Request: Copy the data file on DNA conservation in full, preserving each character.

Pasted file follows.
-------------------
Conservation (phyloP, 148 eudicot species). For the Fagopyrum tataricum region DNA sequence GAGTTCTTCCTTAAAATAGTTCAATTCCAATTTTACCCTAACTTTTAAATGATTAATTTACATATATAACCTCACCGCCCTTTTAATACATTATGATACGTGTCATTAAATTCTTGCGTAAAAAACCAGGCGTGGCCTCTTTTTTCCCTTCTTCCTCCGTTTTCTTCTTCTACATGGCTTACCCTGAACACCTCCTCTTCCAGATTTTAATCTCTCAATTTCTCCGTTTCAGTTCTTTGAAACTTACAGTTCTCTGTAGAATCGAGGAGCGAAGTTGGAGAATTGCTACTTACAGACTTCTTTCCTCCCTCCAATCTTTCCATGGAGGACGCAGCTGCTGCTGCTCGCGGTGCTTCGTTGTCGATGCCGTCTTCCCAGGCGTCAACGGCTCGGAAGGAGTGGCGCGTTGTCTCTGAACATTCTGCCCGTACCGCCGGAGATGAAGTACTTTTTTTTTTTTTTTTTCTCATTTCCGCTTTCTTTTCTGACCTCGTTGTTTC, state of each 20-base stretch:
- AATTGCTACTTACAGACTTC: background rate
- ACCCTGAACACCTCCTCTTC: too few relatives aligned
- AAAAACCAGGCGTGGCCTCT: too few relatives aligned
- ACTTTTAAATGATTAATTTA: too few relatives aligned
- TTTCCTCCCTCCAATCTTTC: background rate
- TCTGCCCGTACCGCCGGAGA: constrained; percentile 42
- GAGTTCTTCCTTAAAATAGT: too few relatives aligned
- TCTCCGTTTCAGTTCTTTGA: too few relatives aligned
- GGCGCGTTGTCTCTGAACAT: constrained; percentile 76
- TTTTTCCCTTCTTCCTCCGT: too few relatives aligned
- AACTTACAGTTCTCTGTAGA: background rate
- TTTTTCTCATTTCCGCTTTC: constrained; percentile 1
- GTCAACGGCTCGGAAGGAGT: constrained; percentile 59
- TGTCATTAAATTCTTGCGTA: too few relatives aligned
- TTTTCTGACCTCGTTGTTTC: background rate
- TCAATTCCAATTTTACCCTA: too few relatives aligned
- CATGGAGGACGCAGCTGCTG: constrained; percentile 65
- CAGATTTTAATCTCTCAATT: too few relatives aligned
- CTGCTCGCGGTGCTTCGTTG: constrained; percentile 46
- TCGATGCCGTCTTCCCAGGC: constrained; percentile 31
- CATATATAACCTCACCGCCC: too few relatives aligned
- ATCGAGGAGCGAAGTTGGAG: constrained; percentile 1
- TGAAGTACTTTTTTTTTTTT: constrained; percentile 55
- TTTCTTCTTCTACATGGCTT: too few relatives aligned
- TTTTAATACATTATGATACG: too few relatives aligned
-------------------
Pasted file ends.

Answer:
Conservation (phyloP, 148 eudicot species). For the Fagopyrum tataricum region DNA sequence GAGTTCTTCCTTAAAATAGTTCAATTCCAATTTTACCCTAACTTTTAAATGATTAATTTACATATATAACCTCACCGCCCTTTTAATACATTATGATACGTGTCATTAAATTCTTGCGTAAAAAACCAGGCGTGGCCTCTTTTTTCCCTTCTTCCTCCGTTTTCTTCTTCTACATGGCTTACCCTGAACACCTCCTCTTCCAGATTTTAATCTCTCAATTTCTCCGTTTCAGTTCTTTGAAACTTACAGTTCTCTGTAGAATCGAGGAGCGAAGTTGGAGAATTGCTACTTACAGACTTCTTTCCTCCCTCCAATCTTTCCATGGAGGACGCAGCTGCTGCTGCTCGCGGTGCTTCGTTGTCGATGCCGTCTTCCCAGGCGTCAACGGCTCGGAAGGAGTGGCGCGTTGTCTCTGAACATTCTGCCCGTACCGCCGGAGATGAAGTACTTTTTTTTTTTTTTTTTCTCATTTCCGCTTTCTTTTCTGACCTCGTTGTTTC, state of each 20-base stretch:
- AATTGCTACTTACAGACTTC: background rate
- ACCCTGAACACCTCCTCTTC: too few relatives aligned
- AAAAACCAGGCGTGGCCTCT: too few relatives aligned
- ACTTTTAAATGATTAATTTA: too few relatives aligned
- TTTCCTCCCTCCAATCTTTC: background rate
- TCTGCCCGTACCGCCGGAGA: constrained; percentile 42
- GAGTTCTTCCTTAAAATAGT: too few relatives aligned
- TCTCCGTTTCAGTTCTTTGA: too few relatives aligned
- GGCGCGTTGTCTCTGAACAT: constrained; percentile 76
- TTTTTCCCTTCTTCCTCCGT: too few relatives aligned
- AACTTACAGTTCTCTGTAGA: background rate
- TTTTTCTCATTTCCGCTTTC: constrained; percentile 1
- GTCAACGGCTCGGAAGGAGT: constrained; percentile 59
- TGTCATTAAATTCTTGCGTA: too few relatives aligned
- TTTTCTGACCTCGTTGTTTC: background rate
- TCAATTCCAATTTTACCCTA: too few relatives aligned
- CATGGAGGACGCAGCTGCTG: constrained; percentile 65
- CAGATTTTAATCTCTCAATT: too few relatives aligned
- CTGCTCGCGGTGCTTCGTTG: constrained; percentile 46
- TCGATGCCGTCTTCCCAGGC: constrained; percentile 31
- CATATATAACCTCACCGCCC: too few relatives aligned
- ATCGAGGAGCGAAGTTGGAG: constrained; percentile 1
- TGAAGTACTTTTTTTTTTTT: constrained; percentile 55
- TTTCTTCTTCTACATGGCTT: too few relatives aligned
- TTTTAATACATTATGATACG: too few relatives aligned